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La Pine family squabbles with squatters


A La Pine family is working to get squatters to move off their land, but it’ll be a little more difficult than they expected.

About three months ago, Billy Dalton said he allowed a motor home he was working on to be moved to his mother’s property.

After being away for a few days, he came back to find the people who own the motor home living in it, and refusing to leave the property.

He said his plan was to put a house on that land for his mother to live in, but now they are unable to do that.

Then, Dalton was shocked to learn from law enforcement that, according to Oregon law, the people staying there were allowed to stay on the property because they had established residency.

“I was so excited about getting the house down there and getting things set up down there,” Dalton said Monday. “I mean, it’s just destroyed the whole thing. It’s disillusioning!”

Now, Dalton and his family are headed to court after serving the squatters written notice to vacate the land.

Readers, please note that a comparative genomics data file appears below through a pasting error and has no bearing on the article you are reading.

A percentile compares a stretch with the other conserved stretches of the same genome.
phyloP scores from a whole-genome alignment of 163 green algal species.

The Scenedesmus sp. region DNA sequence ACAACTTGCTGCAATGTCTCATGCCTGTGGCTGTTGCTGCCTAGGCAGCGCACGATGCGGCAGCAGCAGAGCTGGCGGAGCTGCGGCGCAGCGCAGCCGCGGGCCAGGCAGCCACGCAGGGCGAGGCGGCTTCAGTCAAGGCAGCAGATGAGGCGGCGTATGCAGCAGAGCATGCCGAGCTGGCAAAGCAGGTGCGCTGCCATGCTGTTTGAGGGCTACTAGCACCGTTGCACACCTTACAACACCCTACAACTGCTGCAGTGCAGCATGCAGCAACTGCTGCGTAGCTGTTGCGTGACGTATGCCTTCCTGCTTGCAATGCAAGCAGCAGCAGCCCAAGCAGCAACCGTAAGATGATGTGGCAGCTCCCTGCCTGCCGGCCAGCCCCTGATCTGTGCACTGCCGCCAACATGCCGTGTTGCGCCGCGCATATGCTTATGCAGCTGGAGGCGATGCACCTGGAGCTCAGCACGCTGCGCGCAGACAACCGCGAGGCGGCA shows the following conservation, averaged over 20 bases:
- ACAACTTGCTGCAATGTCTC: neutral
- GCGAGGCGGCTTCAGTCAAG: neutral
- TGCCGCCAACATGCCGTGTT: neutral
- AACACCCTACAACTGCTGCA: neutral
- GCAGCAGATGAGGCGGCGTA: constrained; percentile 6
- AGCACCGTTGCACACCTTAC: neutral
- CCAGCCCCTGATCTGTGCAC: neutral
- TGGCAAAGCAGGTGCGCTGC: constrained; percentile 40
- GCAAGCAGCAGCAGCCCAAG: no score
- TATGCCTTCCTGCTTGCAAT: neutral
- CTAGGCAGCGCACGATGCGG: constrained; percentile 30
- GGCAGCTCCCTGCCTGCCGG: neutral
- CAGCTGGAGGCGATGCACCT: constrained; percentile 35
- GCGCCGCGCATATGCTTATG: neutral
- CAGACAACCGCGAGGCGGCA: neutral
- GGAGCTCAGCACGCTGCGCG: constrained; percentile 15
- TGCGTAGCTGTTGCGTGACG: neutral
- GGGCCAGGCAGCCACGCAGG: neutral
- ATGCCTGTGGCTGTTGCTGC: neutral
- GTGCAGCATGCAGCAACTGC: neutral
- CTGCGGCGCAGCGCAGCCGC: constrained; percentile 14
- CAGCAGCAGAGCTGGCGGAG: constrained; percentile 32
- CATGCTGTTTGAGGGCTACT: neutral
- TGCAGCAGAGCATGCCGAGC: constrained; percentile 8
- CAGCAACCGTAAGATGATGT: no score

It’s a process that could take some time, and Dalton said he fears it could be a year before they are legally able to get these people off their property.

This type of situation has become much more common in Deschutes County, officials said.

When someone moves to a property and establishes residency there, it can be very hard to kick them out.

A Deschutes County Sheriff’s Office spokesman said the issue really boils down to the rules governing landlord-tenant disputes and evictions.

They said that residency can be established in many ways, through a lease, or even just a verbal agreement. Once that happens, it can be hard for a landlord to get someone off of their property.

“It’s not an uncommon call for us to get from a community member that they have given someone an opportunity to stay with them for a period of time, because they needed a short-term living arrangement until they could get a better situation,” sheriff’s Sgt. William Bailey said.

“But that usually involves residency being established, and that’s were you would have to go through the courts to get them removed from the property,” he said.

If you do need to remove someone from your property, that could be a long process.

Bailey said you first must give the tenant written notice to leave. If they refuse, then you have to go through the courts to get an eviction notice. If that is granted, authorities will serve notice and give the tenant a date to leave by.

Bailey added that if you are allowing someone to live on your property, you should first make sure you’re fully informed on landlord-tenant laws.

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